Stimulus needed for airlines to keep flying

Given such estimates, and to help the aviation sector move forward, some Asian governments are offering stimulus packages. Malaysia is expected to announce its stimulus next Thursday.

Globally, the airline industry is being hit hard by the outbreak of the coronavirus (Covid-19).

Hundreds of flights have been cancelled by global carriers.

The longer this persists, the more damage it will cause to the aviation sector.

Aside from airlines, other business segments affected are airport operators, support services such as MRO (maintenance, repair and overhaul) operations as well as those involved in travel and tourism activities.

“On a daily basis, some of the local airlines are losing RM3mil to RM4mil, ’’ says an industry executive.

Although jet fuel prices are low at the moment, it may not be sufficient to offset the turbulence caused by the virus outbreak.

The International Air Transport Association (IATA) expects revenue loss of US$27.8bil this year for airlines in the Asia-Pacific region because of the outbreak. The bulk, a US$12.8bil loss, is expected for the China domestic market alone.

Carriers outside Asia-Pacific are forecast to bear a revenue loss of US$1.5bil, assuming the loss of demand is limited to markets linked to China. This would bring total global lost revenue to US$29.3bil (5% lower passenger revenues compared to what IATA forecast in December) and represent a 4.7% hit to global demand, IATA adds.

Given such estimates, and to help the aviation sector move forward, some Asian governments are offering stimulus packages.

Malaysia is expected to announce its stimulus next Thursday.

The government has said that the stimulus is aimed at helping the aviation, travel and tourism and SME sectors, among others. But don’t be surprised if the manufacturing sector also gets some funding or tax breaks.

A report suggested that the government will spend about RM15bil to stimulate the economy and mitigate any adverse effect from Covid-19 and other factors.

During the Severe Acute Respiratory Syndrome (SARS) outbreak in 2003, the government spent more than RM8bil to stimulate the economy.

Airline industry players reckon their industry is in dire need of a stimulus, noting that airport operators and MRO service providers are in the same boat.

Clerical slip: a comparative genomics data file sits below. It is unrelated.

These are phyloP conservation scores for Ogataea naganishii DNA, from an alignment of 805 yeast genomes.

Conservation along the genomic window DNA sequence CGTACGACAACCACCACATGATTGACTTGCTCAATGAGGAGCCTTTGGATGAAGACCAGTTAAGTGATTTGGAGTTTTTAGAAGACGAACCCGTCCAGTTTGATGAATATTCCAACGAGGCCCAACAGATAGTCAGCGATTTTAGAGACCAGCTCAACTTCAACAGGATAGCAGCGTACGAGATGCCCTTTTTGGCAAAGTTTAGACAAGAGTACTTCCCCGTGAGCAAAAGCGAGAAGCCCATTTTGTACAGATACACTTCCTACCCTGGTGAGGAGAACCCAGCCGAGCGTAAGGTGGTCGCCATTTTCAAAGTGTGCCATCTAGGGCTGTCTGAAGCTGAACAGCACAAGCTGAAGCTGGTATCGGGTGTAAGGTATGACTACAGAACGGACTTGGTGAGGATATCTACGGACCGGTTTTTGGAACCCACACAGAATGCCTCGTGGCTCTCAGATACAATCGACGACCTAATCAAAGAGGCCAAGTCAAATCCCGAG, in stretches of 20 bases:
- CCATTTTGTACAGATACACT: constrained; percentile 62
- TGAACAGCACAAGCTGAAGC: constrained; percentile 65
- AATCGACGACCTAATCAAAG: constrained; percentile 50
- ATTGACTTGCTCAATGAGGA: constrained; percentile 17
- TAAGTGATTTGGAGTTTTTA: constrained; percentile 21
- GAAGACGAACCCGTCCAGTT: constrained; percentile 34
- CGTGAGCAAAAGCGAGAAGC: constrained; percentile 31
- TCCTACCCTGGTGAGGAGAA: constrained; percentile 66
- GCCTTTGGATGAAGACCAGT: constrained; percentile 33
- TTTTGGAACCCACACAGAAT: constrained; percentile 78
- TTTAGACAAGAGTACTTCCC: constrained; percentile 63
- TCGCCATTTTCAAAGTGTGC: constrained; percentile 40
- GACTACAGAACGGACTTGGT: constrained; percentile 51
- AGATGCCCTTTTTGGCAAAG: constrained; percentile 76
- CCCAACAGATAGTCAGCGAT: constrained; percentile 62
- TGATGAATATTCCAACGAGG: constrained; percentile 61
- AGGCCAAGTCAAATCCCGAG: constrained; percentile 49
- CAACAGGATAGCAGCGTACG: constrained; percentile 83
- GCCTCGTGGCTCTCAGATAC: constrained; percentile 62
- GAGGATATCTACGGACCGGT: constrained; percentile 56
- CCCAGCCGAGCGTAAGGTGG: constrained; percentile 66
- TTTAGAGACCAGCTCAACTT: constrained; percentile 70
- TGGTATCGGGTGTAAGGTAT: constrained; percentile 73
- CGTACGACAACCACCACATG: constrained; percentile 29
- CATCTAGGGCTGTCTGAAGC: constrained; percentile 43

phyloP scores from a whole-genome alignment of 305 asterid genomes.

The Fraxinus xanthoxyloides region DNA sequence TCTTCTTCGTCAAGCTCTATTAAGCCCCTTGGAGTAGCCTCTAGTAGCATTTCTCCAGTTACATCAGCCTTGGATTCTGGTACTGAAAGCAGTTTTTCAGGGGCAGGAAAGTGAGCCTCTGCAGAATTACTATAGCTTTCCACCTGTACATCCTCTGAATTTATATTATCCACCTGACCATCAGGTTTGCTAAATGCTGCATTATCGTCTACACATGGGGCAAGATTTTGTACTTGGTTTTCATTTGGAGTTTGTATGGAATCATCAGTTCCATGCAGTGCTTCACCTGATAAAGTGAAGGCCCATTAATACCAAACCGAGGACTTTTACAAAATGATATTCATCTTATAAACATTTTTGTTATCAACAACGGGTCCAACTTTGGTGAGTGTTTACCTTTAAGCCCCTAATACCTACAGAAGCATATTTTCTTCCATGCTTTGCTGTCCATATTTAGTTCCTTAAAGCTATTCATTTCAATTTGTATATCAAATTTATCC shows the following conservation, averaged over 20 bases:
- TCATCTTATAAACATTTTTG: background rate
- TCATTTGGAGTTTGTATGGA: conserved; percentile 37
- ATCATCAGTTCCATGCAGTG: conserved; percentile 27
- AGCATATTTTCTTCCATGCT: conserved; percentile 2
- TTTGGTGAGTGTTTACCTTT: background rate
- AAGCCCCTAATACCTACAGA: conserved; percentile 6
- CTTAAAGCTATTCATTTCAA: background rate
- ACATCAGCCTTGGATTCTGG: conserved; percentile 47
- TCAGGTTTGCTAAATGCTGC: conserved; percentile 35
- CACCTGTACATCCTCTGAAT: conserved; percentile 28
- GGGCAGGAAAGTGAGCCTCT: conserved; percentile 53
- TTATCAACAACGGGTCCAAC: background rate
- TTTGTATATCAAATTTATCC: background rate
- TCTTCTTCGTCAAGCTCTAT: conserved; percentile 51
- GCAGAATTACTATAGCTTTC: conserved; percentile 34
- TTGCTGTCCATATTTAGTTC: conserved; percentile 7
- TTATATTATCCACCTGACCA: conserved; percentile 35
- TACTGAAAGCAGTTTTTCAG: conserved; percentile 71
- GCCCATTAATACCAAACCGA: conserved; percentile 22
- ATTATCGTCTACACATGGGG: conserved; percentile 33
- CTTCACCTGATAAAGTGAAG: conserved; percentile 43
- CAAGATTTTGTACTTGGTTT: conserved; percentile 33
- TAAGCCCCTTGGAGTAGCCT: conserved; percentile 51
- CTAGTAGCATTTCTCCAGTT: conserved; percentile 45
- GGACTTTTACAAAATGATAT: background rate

“If the government does not come in to help the airlines at this point, some will be crippled, ’’ says an expert.

Some of the airlines are already having difficulty paying up for their airplane leases.

“There could potentially be massive losses, not just at the airline level, but also MROs and airports.

“There will be job losses and supporting industries will be compromised. If this continues and with airlines cutting routes, they will lose market share.

“Once they lose market share it will be difficult to regain as others should have entered and taken the spot, ’’ says an airline industry official.

During the 2007/8 financial crisis the US government helped some of its industries including General Motors (GM).

If GE was allowed to close down the repercussions would have been very bad with job losses and a whole supply chain disrupted.

In 2008 the US government then approved a bailout plan which resulted in GM and Chrysler receiving US$13.4bil in financing from TARP - troubled assets relief programme fund as well as US$4bil to be “withdrawn later.’’ For the aviation sector, some form of special tax relief, concessionary loans and flexible loan repayment for business to help the sector should be looked at.

For example, the excesses travelers pay for their tickets should be stopped and even passenger service charges be reduced for a limited period. This week, South Korea extended US$356mil in emergency loans to support struggling airlines, shipping companies, travel agencies and retailers facing a liquidity crunch amid growing fears over the outbreak of the new Covid-19.

Singapore is offering S$112mil package for the aviation sector to help defray business cost and protect jobs for a limited period.

Changi Airport Group will also offer landing charge rebates/credits for flights from China to Singapore, Asean to Singapore, and parking charge rebates for all flights, and a six-month waiver of the planned 1% annual increase in aeronautical charges scheduled for take off 1 April 2020.

The Thai government is also providing tax breaks and soft loans to slow job losses.

The Airports of Thailand will offer discounts to help retailers at its Thai Airports.

During SARS, Malaysia offered 50% cut on landing and parking fees for flights operated by foreign airlines (that do not have other incentives) into KLIA for one year and 50% discounts on rental rates for duty-free shops and other outlets at the airports for seven months. This was borne by airport operator, Malaysia Airports Holdings Bhd (MAHB).

CGSCIMB Research in a note says that “assuming a 50% cut on landing and parking fees and on rental rates for six months from March to August 2020 for all airlines and all airports, this will see MAHB’s FY20F revenues and profits cut by up to RM250mil.

This represents a 52% negative impact to the Malaysian operations’ current core net profit forecast of RM477mil, and a 35% negative impact to our current group FY20F core earnings forecast of RM712mil, it adds.

Vietnam is also mulling on the need for a stimulus package, while China may be seeing the first airline takeover since Covid-19.

The government of Hainan, the southern island province where HNA Group Co is based, is in talks to seize control of the firm, which is struggling to balance its debt load as a result of the deadly virus, according to a Bloomberg report quoting people familiar with the plans.

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